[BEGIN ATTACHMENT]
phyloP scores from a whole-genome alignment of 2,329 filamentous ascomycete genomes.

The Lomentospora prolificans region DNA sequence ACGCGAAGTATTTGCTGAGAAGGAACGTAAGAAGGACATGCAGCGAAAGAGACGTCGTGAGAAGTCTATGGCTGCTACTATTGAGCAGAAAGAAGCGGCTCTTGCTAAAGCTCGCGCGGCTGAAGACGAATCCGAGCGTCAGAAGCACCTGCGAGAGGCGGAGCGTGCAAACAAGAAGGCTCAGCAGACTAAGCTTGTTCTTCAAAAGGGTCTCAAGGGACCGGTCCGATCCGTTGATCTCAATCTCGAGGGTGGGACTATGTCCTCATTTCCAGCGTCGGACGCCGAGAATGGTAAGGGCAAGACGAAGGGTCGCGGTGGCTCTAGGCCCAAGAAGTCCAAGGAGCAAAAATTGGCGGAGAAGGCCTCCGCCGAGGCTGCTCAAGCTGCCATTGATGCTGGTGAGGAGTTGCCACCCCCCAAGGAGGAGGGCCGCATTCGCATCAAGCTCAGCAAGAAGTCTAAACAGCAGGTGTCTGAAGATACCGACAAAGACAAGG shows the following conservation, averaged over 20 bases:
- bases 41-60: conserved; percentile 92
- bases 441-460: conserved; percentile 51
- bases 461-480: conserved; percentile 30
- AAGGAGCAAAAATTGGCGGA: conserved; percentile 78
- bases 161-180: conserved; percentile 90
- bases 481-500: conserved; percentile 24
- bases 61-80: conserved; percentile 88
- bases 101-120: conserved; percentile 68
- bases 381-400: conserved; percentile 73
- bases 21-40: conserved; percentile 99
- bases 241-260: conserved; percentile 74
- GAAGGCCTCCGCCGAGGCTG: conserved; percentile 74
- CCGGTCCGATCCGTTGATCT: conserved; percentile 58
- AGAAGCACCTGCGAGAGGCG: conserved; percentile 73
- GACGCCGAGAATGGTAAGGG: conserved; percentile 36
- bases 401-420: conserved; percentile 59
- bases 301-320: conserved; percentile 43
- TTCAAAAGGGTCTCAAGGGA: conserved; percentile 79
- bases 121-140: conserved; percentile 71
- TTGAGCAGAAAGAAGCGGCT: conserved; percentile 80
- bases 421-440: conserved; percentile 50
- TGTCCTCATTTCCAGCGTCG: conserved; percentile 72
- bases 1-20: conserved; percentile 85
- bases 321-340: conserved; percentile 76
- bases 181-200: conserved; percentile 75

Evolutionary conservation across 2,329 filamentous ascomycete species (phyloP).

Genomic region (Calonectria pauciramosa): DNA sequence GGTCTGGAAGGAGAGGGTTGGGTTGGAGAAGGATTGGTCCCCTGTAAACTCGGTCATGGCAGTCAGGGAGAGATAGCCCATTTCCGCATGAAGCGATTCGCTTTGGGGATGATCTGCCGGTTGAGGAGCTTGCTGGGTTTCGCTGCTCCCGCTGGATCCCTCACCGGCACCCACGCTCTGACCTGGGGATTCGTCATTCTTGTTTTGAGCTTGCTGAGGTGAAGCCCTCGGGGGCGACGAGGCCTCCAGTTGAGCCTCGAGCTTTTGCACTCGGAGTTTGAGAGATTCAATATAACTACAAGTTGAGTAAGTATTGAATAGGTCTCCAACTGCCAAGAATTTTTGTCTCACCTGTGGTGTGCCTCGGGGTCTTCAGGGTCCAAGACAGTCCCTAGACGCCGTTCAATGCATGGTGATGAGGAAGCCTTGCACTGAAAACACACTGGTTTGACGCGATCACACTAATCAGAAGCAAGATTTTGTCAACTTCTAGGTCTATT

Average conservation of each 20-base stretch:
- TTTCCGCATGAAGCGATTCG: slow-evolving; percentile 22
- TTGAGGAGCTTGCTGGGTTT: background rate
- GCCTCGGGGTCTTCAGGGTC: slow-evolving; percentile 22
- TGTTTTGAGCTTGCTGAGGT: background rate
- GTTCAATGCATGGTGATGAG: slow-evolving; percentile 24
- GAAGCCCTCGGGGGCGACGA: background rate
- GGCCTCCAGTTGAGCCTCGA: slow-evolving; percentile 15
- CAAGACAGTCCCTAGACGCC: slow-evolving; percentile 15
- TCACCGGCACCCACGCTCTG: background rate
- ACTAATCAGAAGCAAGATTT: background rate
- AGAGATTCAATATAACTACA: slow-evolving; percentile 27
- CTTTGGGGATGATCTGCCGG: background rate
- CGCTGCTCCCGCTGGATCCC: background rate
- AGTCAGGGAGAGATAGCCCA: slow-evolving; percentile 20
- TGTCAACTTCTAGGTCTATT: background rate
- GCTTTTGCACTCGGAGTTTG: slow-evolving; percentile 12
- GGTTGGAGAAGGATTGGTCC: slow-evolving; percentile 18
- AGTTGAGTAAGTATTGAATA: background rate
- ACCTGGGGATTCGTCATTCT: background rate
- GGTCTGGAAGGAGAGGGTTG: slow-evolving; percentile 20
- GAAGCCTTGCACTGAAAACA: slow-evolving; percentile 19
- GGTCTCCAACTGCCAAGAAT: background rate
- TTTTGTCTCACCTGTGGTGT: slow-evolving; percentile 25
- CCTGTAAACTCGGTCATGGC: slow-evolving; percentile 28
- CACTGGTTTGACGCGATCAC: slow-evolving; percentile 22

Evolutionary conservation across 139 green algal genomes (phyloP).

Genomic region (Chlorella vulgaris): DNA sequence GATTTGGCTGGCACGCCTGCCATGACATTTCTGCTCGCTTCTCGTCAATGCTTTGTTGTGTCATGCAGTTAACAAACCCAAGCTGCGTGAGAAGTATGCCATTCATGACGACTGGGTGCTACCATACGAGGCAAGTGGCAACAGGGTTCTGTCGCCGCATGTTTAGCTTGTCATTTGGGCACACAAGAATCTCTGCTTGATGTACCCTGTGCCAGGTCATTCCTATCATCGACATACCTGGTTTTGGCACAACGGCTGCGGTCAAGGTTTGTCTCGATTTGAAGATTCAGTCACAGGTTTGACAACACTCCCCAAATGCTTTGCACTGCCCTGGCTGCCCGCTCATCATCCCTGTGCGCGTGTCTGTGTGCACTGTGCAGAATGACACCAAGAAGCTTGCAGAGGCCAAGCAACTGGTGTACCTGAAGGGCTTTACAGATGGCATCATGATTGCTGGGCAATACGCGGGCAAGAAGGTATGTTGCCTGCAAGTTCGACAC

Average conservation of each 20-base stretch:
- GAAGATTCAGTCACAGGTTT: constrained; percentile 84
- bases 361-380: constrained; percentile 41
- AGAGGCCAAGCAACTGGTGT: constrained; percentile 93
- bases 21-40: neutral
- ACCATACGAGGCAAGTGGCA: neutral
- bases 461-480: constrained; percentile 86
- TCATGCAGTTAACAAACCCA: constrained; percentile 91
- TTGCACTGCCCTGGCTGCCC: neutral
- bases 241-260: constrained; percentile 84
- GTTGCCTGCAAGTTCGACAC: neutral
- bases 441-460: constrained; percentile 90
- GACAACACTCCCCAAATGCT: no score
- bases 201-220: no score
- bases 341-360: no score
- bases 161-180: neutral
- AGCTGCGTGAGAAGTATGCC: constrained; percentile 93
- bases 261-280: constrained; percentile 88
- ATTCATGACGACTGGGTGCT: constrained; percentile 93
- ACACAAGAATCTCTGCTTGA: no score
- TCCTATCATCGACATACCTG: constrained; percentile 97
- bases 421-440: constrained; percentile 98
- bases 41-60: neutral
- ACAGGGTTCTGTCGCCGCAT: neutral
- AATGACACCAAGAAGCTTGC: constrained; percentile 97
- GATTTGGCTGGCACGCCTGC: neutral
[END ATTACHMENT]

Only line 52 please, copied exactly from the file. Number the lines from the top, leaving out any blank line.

- GGTCTCCAACTGCCAAGAAT: background rate